I love the quote from Cicero: I don't think I ever ate better than when I was a starving student. When you don't have money, you get inventive in ways that ready cash just allows you to buy your way out of, at your own loss.

    Big (or colored) fonts make sense to me, too. As I commented before, the tiny subject line is almost worthless -- way too hard to read, and barely noticeable.

    David
  • Post #14 - June 29th, 2004, 9:45 am
    Post #14 - June 29th, 2004, 9:45 am Post #14 - June 29th, 2004, 9:45 am
    David Hammond wrote: As I commented before, the tiny subject line is almost worthless

    David,

    Look at the top of the page, just under the LTH Forum logo, there the subject line is in large bold letters.

    Enjoy,
    Gary
  • Post #15 - June 29th, 2004, 10:05 am
    Post #15 - June 29th, 2004, 10:05 am Post #15 - June 29th, 2004, 10:05 am
    He means the one above EACH post, which you can change along the way as a thread evolves. In other words, that one that's so tiny you didn't even notice it. However, I think it might help the search system if you use it.
  • Post #16 - June 29th, 2004, 10:27 am
    Post #16 - June 29th, 2004, 10:27 am Post #16 - June 29th, 2004, 10:27 am
    Thanks for clarifying, Mike.

    Yes, I meant the small tiny subject line, indicated in this post with the words "small tiny subject line."

    David
  • Post #17 - June 29th, 2004, 10:55 am
    Post #17 - June 29th, 2004, 10:55 am Post #17 - June 29th, 2004, 10:55 am
    GWiv,
    It looks so good , just how I like it. Your photos are wonderful ! I wish I could go right now , but it's going to have to wait till the weekend. So I guess I will have to drool until then. Thanks so much. Your the Best.
  • Post #18 - June 29th, 2004, 10:56 am
    Post #18 - June 29th, 2004, 10:56 am Post #18 - June 29th, 2004, 10:56 am
    I guess to my mind what's missing is a way to click on the original post and then get a list by author/title of the all the replies; there titles of replies could be usefull to see how the thread has developed. The lack of such a possibility will perhaps come to be more keenly felt over time, as some threads continue to grow and meander.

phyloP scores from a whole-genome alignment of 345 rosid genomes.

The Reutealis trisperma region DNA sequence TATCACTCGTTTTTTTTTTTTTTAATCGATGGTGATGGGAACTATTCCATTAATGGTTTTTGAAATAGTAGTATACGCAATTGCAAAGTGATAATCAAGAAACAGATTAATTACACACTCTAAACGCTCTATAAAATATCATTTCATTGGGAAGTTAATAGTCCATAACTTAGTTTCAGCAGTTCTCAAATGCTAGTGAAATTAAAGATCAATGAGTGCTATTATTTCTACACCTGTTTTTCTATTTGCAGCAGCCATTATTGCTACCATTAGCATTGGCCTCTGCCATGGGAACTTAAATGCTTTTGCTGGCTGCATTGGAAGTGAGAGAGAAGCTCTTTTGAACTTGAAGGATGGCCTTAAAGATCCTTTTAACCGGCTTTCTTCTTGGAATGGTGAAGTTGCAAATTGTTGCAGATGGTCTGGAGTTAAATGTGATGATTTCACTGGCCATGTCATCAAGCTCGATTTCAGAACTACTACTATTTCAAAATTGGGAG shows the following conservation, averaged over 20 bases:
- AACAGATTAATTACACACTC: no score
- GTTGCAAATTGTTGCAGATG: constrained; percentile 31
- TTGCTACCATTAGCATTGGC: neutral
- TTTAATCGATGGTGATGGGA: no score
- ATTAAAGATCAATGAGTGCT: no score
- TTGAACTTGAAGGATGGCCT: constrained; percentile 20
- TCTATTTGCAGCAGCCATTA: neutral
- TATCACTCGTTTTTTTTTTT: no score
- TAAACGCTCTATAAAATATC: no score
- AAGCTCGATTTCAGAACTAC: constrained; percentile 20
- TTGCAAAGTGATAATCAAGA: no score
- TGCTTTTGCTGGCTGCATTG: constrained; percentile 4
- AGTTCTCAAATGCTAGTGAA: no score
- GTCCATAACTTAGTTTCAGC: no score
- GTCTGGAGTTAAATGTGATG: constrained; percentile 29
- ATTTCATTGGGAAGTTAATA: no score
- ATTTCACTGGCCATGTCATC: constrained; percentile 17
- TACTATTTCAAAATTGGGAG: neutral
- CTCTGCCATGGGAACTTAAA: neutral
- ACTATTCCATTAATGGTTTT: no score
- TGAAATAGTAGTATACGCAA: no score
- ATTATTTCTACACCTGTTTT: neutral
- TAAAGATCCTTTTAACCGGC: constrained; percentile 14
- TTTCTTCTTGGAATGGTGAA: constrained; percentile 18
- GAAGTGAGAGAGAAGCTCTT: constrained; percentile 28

But other than that, I really love the basic ways that this software works.

    A
    Alle Nerven exzitiert von dem gewürzten Wein -- Anwandlung von Todesahndungen -- Doppeltgänger --
    - aus dem Tagebuch E.T.A. Hoffmanns, 6. Januar 1804.
    ________
    Na sir is na seachain an cath.
  • Post #19 - June 30th, 2004, 9:24 pm
    Post #19 - June 30th, 2004, 9:24 pm Post #19 - June 30th, 2004, 9:24 pm
    We do a chilequiles at MAS in Wicker Park for brunch that we will add Spanish or Mexican chorizo to. There in a ancho sauce with a poached organic egg on top (or you can substitute an organic duck egg if you prefer.)
  • Post #20 - August 30th, 2007, 3:18 pm
    Post #20 - August 30th, 2007, 3:18 pm Post #20 - August 30th, 2007, 3:18 pm
    Nuevo Leon is great because they make them fresh and will add any ingredient you like. They can also be served very soft to a little crunchy based on how you like them.

    Next time in Pilsen, you might also like to try Perez a new place in the 1100 west block of 18th Street. Also serve great carne asada. Ask for the outer skirt when ordering.
  • Post #21 - September 1st, 2007, 6:35 pm
    Post #21 - September 1st, 2007, 6:35 pm Post #21 - September 1st, 2007, 6:35 pm
    Mmmm, Nachos for Breakfast. My favorite. The best chiliqueles I've had was in Puerta Vallarta. However, a decent alternative is Flo on Chicago Ave. Below is the info for your review.

    Flo
    1434 W Chicago Ave
    Chicago, IL 60622
    Phone: (312) 243-0477
    Sammy
  • Post #22 - November 8th, 2008, 8:00 am
    Post #22 - November 8th, 2008, 8:00 am Post #22 - November 8th, 2008, 8:00 am
    LTH,

    Nuevo Leon Chilaquiles remain a favorite, yesterdays with my standard addition of chorizo and fresh jalapeno a study in bad for the heart, good for the soul deliciousness. Volcanically hot taquitos were the NL amuse of the day and the tasty shredded pork filled tamales I split with my lunch companion were of the slightly dense, slightly dry, almost crumbly, variety.

    Noontime Nuevo Leon is busy as a bank on payday, with a couple of minute wait on Friday, though service is fast, friendly and efficient. Oh, and basic chilaquiles are a flat $5 with good Spanish rice and terrific lard love refried beans, not to mention the best flour tortillas I have ever tasted, made in-house with lard.